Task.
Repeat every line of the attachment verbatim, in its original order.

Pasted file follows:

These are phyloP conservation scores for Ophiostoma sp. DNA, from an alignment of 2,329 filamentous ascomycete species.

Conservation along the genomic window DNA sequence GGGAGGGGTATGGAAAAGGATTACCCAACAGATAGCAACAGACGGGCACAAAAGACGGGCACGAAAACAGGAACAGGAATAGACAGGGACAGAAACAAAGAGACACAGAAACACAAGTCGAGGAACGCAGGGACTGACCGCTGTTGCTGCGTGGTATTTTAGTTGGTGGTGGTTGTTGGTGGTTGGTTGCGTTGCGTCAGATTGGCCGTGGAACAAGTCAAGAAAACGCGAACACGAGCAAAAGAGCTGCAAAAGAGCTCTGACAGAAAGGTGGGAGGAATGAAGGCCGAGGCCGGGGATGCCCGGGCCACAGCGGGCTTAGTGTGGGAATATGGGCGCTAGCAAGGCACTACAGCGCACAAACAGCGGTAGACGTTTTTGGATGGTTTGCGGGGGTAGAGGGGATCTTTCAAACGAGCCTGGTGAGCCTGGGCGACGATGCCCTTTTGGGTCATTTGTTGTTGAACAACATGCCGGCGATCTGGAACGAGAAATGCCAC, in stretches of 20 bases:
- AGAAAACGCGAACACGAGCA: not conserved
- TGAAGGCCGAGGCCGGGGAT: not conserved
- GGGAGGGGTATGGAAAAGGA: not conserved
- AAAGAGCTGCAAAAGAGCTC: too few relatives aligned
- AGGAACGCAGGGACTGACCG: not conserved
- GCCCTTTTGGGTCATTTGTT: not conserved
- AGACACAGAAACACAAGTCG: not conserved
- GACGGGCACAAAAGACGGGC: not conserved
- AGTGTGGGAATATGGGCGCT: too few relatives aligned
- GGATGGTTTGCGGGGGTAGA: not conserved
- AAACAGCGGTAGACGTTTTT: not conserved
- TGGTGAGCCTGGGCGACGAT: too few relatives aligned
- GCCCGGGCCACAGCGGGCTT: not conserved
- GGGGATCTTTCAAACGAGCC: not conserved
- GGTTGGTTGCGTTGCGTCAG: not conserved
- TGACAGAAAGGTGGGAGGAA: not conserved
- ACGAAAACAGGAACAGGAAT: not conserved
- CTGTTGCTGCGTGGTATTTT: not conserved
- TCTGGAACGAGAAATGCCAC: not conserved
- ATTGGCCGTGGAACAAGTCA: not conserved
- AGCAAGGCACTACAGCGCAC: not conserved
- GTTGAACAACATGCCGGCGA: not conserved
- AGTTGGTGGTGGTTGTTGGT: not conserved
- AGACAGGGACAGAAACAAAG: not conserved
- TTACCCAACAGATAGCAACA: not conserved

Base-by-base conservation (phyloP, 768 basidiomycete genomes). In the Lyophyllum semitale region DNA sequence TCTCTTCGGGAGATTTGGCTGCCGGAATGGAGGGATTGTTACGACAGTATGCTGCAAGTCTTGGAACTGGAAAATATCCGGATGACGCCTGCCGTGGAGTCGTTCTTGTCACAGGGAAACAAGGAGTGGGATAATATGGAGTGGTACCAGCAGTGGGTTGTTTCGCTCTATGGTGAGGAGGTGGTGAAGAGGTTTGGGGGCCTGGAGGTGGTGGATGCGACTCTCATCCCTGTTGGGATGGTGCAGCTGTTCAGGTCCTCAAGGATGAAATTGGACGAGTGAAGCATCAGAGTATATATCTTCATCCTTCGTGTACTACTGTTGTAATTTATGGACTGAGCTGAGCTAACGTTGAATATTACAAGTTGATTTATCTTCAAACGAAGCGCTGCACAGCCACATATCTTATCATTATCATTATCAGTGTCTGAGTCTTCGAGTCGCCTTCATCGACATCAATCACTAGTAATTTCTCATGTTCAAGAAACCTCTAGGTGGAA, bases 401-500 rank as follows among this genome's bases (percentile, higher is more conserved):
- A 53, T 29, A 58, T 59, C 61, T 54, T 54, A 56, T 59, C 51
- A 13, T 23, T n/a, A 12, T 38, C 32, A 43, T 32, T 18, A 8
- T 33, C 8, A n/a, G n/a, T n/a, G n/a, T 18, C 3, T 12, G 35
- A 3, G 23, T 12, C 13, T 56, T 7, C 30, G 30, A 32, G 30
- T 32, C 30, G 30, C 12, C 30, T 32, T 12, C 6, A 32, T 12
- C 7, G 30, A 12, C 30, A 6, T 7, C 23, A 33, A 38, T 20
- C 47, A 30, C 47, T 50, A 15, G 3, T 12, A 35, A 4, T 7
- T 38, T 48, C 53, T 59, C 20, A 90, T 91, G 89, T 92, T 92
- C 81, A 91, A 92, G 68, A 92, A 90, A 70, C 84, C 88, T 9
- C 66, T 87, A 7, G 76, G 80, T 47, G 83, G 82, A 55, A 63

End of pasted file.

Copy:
These are phyloP conservation scores for Ophiostoma sp. DNA, from an alignment of 2,329 filamentous ascomycete species.

Conservation along the genomic window DNA sequence GGGAGGGGTATGGAAAAGGATTACCCAACAGATAGCAACAGACGGGCACAAAAGACGGGCACGAAAACAGGAACAGGAATAGACAGGGACAGAAACAAAGAGACACAGAAACACAAGTCGAGGAACGCAGGGACTGACCGCTGTTGCTGCGTGGTATTTTAGTTGGTGGTGGTTGTTGGTGGTTGGTTGCGTTGCGTCAGATTGGCCGTGGAACAAGTCAAGAAAACGCGAACACGAGCAAAAGAGCTGCAAAAGAGCTCTGACAGAAAGGTGGGAGGAATGAAGGCCGAGGCCGGGGATGCCCGGGCCACAGCGGGCTTAGTGTGGGAATATGGGCGCTAGCAAGGCACTACAGCGCACAAACAGCGGTAGACGTTTTTGGATGGTTTGCGGGGGTAGAGGGGATCTTTCAAACGAGCCTGGTGAGCCTGGGCGACGATGCCCTTTTGGGTCATTTGTTGTTGAACAACATGCCGGCGATCTGGAACGAGAAATGCCAC, in stretches of 20 bases:
- AGAAAACGCGAACACGAGCA: not conserved
- TGAAGGCCGAGGCCGGGGAT: not conserved
- GGGAGGGGTATGGAAAAGGA: not conserved
- AAAGAGCTGCAAAAGAGCTC: too few relatives aligned
- AGGAACGCAGGGACTGACCG: not conserved
- GCCCTTTTGGGTCATTTGTT: not conserved
- AGACACAGAAACACAAGTCG: not conserved
- GACGGGCACAAAAGACGGGC: not conserved
- AGTGTGGGAATATGGGCGCT: too few relatives aligned
- GGATGGTTTGCGGGGGTAGA: not conserved
- AAACAGCGGTAGACGTTTTT: not conserved
- TGGTGAGCCTGGGCGACGAT: too few relatives aligned
- GCCCGGGCCACAGCGGGCTT: not conserved
- GGGGATCTTTCAAACGAGCC: not conserved
- GGTTGGTTGCGTTGCGTCAG: not conserved
- TGACAGAAAGGTGGGAGGAA: not conserved
- ACGAAAACAGGAACAGGAAT: not conserved
- CTGTTGCTGCGTGGTATTTT: not conserved
- TCTGGAACGAGAAATGCCAC: not conserved
- ATTGGCCGTGGAACAAGTCA: not conserved
- AGCAAGGCACTACAGCGCAC: not conserved
- GTTGAACAACATGCCGGCGA: not conserved
- AGTTGGTGGTGGTTGTTGGT: not conserved
- AGACAGGGACAGAAACAAAG: not conserved
- TTACCCAACAGATAGCAACA: not conserved

Base-by-base conservation (phyloP, 768 basidiomycete genomes). In the Lyophyllum semitale region DNA sequence TCTCTTCGGGAGATTTGGCTGCCGGAATGGAGGGATTGTTACGACAGTATGCTGCAAGTCTTGGAACTGGAAAATATCCGGATGACGCCTGCCGTGGAGTCGTTCTTGTCACAGGGAAACAAGGAGTGGGATAATATGGAGTGGTACCAGCAGTGGGTTGTTTCGCTCTATGGTGAGGAGGTGGTGAAGAGGTTTGGGGGCCTGGAGGTGGTGGATGCGACTCTCATCCCTGTTGGGATGGTGCAGCTGTTCAGGTCCTCAAGGATGAAATTGGACGAGTGAAGCATCAGAGTATATATCTTCATCCTTCGTGTACTACTGTTGTAATTTATGGACTGAGCTGAGCTAACGTTGAATATTACAAGTTGATTTATCTTCAAACGAAGCGCTGCACAGCCACATATCTTATCATTATCATTATCAGTGTCTGAGTCTTCGAGTCGCCTTCATCGACATCAATCACTAGTAATTTCTCATGTTCAAGAAACCTCTAGGTGGAA, bases 401-500 rank as follows among this genome's bases (percentile, higher is more conserved):
- A 53, T 29, A 58, T 59, C 61, T 54, T 54, A 56, T 59, C 51
- A 13, T 23, T n/a, A 12, T 38, C 32, A 43, T 32, T 18, A 8
- T 33, C 8, A n/a, G n/a, T n/a, G n/a, T 18, C 3, T 12, G 35
- A 3, G 23, T 12, C 13, T 56, T 7, C 30, G 30, A 32, G 30
- T 32, C 30, G 30, C 12, C 30, T 32, T 12, C 6, A 32, T 12
- C 7, G 30, A 12, C 30, A 6, T 7, C 23, A 33, A 38, T 20
- C 47, A 30, C 47, T 50, A 15, G 3, T 12, A 35, A 4, T 7
- T 38, T 48, C 53, T 59, C 20, A 90, T 91, G 89, T 92, T 92
- C 81, A 91, A 92, G 68, A 92, A 90, A 70, C 84, C 88, T 9
- C 66, T 87, A 7, G 76, G 80, T 47, G 83, G 82, A 55, A 63